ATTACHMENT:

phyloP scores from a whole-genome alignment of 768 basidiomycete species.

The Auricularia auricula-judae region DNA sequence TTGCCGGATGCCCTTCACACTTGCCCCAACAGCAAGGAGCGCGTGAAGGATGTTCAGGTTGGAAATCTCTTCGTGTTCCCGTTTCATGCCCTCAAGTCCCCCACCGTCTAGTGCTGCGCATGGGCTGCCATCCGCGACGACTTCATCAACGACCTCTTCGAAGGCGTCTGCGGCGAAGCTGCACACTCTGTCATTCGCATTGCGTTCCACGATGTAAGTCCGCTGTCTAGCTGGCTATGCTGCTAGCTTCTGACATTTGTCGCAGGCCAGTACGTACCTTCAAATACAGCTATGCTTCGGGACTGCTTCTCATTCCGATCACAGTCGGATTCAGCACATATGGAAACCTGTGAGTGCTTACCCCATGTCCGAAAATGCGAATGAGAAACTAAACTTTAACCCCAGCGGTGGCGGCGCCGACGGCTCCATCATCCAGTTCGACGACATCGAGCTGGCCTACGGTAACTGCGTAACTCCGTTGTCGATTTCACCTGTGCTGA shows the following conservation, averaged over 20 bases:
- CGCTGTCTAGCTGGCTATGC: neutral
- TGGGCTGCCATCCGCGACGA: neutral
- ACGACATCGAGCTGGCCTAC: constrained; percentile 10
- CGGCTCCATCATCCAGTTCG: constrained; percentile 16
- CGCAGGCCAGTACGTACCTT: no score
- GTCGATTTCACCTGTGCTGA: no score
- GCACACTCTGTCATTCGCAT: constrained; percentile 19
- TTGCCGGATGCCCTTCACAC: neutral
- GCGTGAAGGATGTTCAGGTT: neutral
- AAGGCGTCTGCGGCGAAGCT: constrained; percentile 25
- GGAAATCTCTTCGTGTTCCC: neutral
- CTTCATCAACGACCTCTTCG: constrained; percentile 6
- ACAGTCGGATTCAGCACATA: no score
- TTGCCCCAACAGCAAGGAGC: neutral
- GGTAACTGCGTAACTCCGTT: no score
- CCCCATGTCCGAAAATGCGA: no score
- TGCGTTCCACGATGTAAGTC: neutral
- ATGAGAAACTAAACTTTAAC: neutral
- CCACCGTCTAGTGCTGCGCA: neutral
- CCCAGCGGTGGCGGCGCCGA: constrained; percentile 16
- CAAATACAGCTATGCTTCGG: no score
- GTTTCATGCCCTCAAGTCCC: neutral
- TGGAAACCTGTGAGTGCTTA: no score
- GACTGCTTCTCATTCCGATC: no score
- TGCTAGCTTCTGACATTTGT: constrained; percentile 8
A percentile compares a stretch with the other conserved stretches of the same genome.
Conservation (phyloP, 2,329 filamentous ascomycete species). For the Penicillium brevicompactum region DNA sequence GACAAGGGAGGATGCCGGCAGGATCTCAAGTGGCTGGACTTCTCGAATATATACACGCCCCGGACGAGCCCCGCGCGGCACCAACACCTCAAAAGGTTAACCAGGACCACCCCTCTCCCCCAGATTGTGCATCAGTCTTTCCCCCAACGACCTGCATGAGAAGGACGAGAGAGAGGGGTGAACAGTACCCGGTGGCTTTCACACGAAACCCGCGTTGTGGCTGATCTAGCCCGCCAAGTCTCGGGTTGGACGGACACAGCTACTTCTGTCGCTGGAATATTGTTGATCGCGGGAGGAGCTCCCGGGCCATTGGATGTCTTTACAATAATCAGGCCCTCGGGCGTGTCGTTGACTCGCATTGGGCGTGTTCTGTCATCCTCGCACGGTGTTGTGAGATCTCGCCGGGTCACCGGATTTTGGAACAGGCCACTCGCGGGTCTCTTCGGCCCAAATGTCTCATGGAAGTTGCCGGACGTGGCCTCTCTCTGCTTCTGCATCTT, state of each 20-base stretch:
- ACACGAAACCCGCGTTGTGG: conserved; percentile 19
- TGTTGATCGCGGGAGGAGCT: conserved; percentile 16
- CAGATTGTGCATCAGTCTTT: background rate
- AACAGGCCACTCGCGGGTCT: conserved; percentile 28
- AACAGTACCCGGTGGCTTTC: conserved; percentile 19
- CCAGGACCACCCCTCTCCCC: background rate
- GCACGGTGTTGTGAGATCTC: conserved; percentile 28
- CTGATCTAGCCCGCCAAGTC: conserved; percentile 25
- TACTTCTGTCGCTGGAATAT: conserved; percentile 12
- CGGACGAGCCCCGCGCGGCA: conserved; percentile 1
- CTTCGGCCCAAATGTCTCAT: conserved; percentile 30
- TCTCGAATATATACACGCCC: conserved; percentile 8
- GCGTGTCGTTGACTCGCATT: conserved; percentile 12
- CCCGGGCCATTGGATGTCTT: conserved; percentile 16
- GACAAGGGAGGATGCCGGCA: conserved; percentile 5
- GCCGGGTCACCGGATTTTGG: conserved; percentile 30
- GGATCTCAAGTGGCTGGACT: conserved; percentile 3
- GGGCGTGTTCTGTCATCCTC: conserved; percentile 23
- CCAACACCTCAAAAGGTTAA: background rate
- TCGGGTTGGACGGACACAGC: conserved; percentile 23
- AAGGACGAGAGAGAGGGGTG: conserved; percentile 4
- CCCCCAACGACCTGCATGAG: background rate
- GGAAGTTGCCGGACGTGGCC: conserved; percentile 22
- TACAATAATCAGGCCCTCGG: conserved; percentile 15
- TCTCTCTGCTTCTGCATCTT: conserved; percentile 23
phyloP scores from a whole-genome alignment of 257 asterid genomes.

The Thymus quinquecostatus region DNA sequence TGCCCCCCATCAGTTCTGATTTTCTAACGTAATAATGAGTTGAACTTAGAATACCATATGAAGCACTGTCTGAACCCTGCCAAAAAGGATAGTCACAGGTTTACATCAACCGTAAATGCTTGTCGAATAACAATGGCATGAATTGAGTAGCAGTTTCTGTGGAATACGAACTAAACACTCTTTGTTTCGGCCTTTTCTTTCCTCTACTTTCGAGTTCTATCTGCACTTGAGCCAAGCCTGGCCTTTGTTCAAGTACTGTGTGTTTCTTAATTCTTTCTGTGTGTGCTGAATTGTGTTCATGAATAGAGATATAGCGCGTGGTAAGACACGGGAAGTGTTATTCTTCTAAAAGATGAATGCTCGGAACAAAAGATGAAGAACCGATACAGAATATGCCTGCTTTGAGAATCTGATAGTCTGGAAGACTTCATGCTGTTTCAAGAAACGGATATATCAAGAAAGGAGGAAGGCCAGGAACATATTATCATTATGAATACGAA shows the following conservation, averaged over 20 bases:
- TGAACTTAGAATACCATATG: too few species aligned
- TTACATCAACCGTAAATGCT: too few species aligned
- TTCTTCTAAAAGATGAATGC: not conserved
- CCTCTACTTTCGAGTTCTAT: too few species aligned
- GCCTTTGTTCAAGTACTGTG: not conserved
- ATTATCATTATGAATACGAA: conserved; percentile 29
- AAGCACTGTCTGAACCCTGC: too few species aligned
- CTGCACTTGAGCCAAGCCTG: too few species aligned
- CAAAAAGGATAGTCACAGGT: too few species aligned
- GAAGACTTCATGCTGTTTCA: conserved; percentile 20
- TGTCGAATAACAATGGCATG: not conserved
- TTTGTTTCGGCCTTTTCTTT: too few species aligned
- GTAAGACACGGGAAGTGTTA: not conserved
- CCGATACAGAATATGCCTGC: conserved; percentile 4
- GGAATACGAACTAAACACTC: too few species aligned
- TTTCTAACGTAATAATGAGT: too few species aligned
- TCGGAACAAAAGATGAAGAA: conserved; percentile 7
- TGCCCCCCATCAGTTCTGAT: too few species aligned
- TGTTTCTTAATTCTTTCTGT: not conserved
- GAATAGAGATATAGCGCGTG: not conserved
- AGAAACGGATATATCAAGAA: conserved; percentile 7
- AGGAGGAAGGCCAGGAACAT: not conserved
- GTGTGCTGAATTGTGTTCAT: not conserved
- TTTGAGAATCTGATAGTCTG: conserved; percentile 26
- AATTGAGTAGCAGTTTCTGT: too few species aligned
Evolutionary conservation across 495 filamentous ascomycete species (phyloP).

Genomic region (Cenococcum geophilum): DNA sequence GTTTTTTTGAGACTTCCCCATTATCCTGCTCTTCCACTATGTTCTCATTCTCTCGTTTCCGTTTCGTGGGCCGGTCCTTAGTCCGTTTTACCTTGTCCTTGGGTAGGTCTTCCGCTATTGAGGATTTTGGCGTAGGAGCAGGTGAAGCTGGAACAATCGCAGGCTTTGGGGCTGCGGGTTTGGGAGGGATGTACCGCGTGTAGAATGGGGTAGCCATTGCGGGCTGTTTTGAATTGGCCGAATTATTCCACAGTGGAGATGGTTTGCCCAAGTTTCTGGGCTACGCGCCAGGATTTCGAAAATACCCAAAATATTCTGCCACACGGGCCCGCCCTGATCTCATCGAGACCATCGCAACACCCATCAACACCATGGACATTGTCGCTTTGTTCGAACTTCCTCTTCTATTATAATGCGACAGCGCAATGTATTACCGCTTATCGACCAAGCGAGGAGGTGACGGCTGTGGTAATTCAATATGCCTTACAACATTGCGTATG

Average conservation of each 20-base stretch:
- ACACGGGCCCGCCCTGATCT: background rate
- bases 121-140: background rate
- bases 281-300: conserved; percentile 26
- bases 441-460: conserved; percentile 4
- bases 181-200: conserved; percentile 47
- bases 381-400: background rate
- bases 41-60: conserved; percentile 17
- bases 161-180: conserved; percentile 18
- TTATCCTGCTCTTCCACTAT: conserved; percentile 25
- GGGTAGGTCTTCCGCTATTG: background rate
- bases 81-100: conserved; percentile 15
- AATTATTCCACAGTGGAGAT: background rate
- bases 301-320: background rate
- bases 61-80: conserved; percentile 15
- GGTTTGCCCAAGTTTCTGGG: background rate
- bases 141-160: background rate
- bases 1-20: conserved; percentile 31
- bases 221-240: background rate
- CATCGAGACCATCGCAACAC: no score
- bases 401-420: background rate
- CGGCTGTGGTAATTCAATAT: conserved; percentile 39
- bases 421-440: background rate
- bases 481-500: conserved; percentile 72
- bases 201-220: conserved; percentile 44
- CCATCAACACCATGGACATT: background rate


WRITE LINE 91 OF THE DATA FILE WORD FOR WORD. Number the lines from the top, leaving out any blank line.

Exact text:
- bases 41-60: conserved; percentile 17